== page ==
BY SPNW Staff 11:03PM 04/06/2019

Sikma held his own in the NBA’s age of giants

In a time when giants dominated the NBA, Hall of Famer Jack Sikma turned to face his Sonics foes with a unique jump shot that “drove them nuts,” he said.

Jack Sikma met the media in Minneapolis following his selection Saturday to the Basketball Hall of Fame. / Chris Tomasson, Sportspress Northwest

BY CHRIS TOMASSON

MINNEAPOLIS — Jack Sikma was talking Saturday about the top centers he faced in his NBA career. Then he mentioned Shaquille O’Neal.

“I missed him by a couple of years,’’ Sikma, who retired in 1991, said of O’Neal, who entered the league in 1992.

Sikma paused.

“Put it this way: He missed me,’’ Sikma said, smiling.

Pardon the former Seattle SuperSonics star if he now can be a bit more braggadocious. He was named Saturday at the Final Four at U.S. Bank Stadium to the Naismith Memorial Basketball Hall of Fame, joining O’Neal and other eminent giants.

The 6-foot-11 Sikma played from 1977 to 1991 in what was a golden age for centers. He posted up against many of the greats: Kareem Abdul-Jabbar, Moses Malone, Hakeem Olajuwon, David Robinson, Patrick Ewing, Bob Lanier, Robert Parish, Bill Walton, Artis Gilmore.

“There’s some stories,’’ Sikma said. “Moses was just so tenacious. You just had to get really ready for him and geared up. His teammates knew that if you did stop him from doing something one time, they’d get on him a little bit, and he’s coming at you twice as hard.’’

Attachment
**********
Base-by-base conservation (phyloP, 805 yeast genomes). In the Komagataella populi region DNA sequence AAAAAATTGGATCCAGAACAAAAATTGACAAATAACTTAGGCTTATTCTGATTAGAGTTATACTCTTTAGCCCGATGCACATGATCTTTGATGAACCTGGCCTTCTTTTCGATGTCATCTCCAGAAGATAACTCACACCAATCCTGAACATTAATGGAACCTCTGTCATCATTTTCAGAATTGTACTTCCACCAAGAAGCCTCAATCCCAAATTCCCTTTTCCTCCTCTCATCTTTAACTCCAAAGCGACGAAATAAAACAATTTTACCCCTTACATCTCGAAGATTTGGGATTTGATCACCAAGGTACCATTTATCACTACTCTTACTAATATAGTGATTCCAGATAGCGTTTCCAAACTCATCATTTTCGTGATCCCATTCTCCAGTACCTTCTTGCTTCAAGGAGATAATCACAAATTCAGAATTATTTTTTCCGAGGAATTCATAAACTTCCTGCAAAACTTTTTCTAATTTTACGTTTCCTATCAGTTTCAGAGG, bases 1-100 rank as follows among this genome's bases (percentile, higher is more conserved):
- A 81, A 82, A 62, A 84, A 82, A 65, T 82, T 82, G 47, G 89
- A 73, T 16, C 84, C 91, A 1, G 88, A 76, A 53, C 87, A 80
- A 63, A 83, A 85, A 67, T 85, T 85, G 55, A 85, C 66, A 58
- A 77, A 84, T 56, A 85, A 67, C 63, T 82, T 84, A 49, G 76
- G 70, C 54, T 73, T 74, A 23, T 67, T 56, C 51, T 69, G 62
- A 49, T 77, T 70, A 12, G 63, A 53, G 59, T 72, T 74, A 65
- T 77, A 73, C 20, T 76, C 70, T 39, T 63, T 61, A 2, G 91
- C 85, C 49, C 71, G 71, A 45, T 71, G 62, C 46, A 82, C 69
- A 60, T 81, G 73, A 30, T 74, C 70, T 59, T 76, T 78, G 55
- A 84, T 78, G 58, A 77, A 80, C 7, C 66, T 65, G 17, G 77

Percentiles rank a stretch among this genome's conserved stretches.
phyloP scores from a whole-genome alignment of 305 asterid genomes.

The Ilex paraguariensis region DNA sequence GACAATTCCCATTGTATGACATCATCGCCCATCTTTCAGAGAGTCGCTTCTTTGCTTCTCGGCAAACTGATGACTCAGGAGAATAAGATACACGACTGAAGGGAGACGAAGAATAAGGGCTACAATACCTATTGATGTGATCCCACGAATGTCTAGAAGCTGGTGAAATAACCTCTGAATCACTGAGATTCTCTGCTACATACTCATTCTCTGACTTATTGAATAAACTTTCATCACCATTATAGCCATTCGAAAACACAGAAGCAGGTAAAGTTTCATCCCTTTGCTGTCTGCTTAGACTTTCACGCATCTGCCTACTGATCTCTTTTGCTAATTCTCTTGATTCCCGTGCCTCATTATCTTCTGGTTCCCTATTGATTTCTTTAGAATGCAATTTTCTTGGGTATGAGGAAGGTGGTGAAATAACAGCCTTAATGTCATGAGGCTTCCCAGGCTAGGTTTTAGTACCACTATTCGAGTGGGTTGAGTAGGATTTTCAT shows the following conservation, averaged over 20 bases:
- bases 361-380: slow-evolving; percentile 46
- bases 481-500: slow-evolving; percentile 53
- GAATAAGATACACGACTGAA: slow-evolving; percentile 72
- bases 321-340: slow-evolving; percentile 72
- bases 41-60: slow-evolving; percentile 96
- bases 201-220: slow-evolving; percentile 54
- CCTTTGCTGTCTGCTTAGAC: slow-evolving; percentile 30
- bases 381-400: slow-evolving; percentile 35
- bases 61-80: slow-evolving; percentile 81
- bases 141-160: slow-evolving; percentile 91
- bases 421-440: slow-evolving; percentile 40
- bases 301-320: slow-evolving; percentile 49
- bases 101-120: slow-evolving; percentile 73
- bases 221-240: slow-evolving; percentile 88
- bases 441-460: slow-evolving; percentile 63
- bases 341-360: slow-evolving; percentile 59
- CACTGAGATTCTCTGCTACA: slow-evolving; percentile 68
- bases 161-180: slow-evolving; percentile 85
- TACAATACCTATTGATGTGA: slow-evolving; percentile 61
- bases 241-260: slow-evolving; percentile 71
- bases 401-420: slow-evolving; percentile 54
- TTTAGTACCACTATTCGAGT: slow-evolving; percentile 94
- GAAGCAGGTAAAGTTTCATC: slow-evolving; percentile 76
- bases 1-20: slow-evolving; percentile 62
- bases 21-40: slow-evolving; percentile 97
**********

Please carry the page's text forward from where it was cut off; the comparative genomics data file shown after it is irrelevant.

Abdul-Jabbar was an imperial nemesis when the two played in the Pacific Division, Sikma from  1977-86, then finishing with Milwaukee in the Eastern Conference. The Lakers superstar came to Los Angeles from Milwaukee in 1975 and retired in 1989.

Source: Wikipedia

“I probably saw as many sky hooks from Kareem in this position as anyone that played,’’ Sikma said, looking up. “I was in the Western Conference for a long time when he was with the Lakers. This view (looking up) still causes some angst: ‘Please miss a few.’ But they were good battles.’’

Sikma had a trick up his sleeve when he went up against the behemoths. In an era when most centers played with backs to the basket, Sikma regularly would step outside and face the hoop with a reverse pivot, which cleared room for his unblockable behind-the-head jumper.